How you answer this question is a vital part of how safe or vulnerable you feel in your workplace.
You feel comfortable speaking up in your role, asking questions, bringing new ideas or processes to your manager and team. You are thanked for your contribution and questions are answered with care to make sure you understand or have any further concerns.
As a result of this positive interaction, you feel encouraged and empowered to speak up more, contribute meaningfully, and certainly add value. It feels like you have the support to both learn and perform.
You feel vulnerable in bringing up your concerns or questions for fear of retaliation. You receive a quick retort and no answer to your question.
With negative interactions such as these, we tend to shy away from challenging aspects of our job, or asking questions. We retreat and take less risks, leading us to do the minimum amount necessary to get by.
The way our colleagues respond to our moments of vulnerability influences our future behaviour and informs how psychologically safe we feel at work.
Psychological safety is defined as the ability or belief that you are safe to speak up and challenge, or ask questions, without the fear of embarrassment, humiliation, or punishment.
It is vitally important for happy performing teams and fosters an innovative encouraging culture where everyone is able to learn from their mistakes. You will feel like a respected part of a team, be able to see the value of your work, and feel accepted for who you are, and your unique strengths.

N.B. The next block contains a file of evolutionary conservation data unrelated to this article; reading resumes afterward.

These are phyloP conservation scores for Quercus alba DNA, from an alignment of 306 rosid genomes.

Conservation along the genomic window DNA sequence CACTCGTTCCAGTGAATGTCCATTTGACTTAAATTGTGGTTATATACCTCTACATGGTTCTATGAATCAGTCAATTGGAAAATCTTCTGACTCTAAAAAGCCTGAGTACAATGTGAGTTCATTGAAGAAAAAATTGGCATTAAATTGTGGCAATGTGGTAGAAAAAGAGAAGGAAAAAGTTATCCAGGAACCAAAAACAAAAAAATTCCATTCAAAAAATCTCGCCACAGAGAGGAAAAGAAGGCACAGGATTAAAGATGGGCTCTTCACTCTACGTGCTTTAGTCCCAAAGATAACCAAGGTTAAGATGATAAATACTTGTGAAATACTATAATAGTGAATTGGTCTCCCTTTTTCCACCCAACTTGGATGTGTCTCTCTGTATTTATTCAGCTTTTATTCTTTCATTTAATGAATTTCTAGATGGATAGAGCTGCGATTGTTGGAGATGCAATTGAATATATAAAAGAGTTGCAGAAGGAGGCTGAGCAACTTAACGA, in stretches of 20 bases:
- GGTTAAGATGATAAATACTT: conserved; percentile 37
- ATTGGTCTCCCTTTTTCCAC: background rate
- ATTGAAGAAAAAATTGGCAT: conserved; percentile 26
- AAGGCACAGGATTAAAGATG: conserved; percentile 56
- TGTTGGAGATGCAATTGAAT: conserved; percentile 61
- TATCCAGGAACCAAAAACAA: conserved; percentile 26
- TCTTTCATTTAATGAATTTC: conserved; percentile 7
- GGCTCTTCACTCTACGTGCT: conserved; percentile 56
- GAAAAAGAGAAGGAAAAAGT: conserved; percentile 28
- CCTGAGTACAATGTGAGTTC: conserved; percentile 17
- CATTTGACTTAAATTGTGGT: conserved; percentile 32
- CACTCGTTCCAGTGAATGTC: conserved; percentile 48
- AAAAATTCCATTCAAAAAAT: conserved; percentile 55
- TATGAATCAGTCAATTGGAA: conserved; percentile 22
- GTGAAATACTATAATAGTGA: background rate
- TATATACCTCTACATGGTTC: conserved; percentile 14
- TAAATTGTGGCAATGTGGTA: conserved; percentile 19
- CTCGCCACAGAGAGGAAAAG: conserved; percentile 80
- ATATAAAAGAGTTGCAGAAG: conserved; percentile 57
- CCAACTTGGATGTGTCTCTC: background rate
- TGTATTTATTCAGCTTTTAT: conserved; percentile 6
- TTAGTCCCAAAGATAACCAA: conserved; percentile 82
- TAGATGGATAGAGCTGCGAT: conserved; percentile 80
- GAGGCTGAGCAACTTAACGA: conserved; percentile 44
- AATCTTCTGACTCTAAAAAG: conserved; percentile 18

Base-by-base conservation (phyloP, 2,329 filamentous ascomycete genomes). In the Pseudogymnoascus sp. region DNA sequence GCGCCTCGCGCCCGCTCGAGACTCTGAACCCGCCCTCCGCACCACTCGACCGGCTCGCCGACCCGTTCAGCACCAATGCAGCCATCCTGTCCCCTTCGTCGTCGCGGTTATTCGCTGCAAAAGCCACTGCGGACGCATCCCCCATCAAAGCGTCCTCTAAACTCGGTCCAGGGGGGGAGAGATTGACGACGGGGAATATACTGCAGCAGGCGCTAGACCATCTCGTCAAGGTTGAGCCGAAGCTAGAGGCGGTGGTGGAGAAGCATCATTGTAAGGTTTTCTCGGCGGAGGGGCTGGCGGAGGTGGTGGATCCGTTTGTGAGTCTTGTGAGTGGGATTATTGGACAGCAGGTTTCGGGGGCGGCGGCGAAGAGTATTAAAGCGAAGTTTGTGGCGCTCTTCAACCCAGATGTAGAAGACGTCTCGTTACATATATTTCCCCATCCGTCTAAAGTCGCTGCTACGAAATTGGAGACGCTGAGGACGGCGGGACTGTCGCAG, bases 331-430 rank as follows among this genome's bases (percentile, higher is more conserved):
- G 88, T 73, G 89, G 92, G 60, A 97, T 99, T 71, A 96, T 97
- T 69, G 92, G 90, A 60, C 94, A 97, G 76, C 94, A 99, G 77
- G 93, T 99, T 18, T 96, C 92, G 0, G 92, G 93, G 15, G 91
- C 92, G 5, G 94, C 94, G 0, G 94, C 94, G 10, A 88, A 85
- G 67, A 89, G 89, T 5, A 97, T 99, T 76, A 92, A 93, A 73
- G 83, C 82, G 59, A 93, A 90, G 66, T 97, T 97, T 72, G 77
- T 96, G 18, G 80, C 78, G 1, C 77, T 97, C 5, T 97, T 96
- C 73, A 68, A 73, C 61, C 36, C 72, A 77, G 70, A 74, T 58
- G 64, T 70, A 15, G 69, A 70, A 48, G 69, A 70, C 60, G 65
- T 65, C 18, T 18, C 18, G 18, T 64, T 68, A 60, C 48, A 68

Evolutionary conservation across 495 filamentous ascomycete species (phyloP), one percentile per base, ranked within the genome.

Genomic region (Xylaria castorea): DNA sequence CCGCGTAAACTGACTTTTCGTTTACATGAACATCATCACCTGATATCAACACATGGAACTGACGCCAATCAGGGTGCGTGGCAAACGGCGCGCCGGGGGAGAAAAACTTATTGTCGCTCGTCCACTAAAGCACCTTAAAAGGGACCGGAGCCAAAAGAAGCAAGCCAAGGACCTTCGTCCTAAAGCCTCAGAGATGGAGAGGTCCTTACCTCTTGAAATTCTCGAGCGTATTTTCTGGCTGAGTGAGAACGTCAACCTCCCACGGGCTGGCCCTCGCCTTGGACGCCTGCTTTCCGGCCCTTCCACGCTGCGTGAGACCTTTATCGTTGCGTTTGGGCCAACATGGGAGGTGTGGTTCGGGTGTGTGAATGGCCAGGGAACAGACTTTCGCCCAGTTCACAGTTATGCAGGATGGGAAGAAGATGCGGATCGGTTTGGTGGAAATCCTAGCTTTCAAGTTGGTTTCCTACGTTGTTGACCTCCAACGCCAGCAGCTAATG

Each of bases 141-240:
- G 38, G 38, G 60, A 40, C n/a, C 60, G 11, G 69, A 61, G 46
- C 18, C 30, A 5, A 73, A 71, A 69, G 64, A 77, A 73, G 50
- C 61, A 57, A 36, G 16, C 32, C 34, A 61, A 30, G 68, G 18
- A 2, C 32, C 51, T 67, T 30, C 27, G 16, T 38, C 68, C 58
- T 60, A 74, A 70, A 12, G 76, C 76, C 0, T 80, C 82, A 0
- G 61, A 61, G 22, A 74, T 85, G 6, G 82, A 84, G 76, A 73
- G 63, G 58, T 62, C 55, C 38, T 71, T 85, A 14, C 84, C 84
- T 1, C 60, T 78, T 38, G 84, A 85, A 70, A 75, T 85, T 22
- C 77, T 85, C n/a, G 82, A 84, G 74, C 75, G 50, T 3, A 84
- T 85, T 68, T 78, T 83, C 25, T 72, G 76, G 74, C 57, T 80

There are 4 stages of Psychological Safety:
We all need to have that feeling of belonging, and acceptance.
When we feel included, we feel that we matter because we have become part of a group where we feel safe to interact and challenge one another without worry of humiliation, rejection, or embarrassment.
When we don’t feel included, it can physically hurt. We don’t feel accepted and we don’t feel validated.
We all have a human need to learn and develop. A key part of this process is feeling safe asking questions, giving and receiving feedback, and making mistakes.
When we feel safe to learn, we’re willing to take risks and put ourselves out there. All of which helps to build resilience while we’re learning.
When we don’t feel safe to learn, we retreat and contribute less. Managing our own personal risk becomes a priority.
We all want to make a difference and a key part of this is being able to contribute. When we do this regularly we feel empowered and our confidence and competence develops. We can also empower others to contribute and encourage them to grow too.
When we feel able to contribute, we feel a full member of the team and we feel enthused and full of energy. Our contributions feel meaningful.
When we don’t feel able to contribute, we shrink back and only do what needs to be done. Passion or energy or excitement disappears.
We all want to make things better and this involves challenging the status quo without the risk or fear of retaliation.
When we are able to safely challenge, we can innovate and be creative. The respect is there to challenge and we have permission to discuss when something needs to change.
When we’re not able to safely challenge, we’ll never move forward. The same mistakes will be made and innovation will never keep up with the competition.
Fostering an environment of psychological safety has never been more important, especially as it is a key component of equality, diversity and inclusion. Diverse and inclusive teams feel empowered to share their unique perspectives and alternative viewpoints.
Whether you are a manager, or being managed, creating a space where everyone feels psychologically safe is vital to your individual success, your team’s success, and ultimately the success of your organisation. To get you started in the right direction, we’ve created a Sway which has 7 steps for Psychological Safety.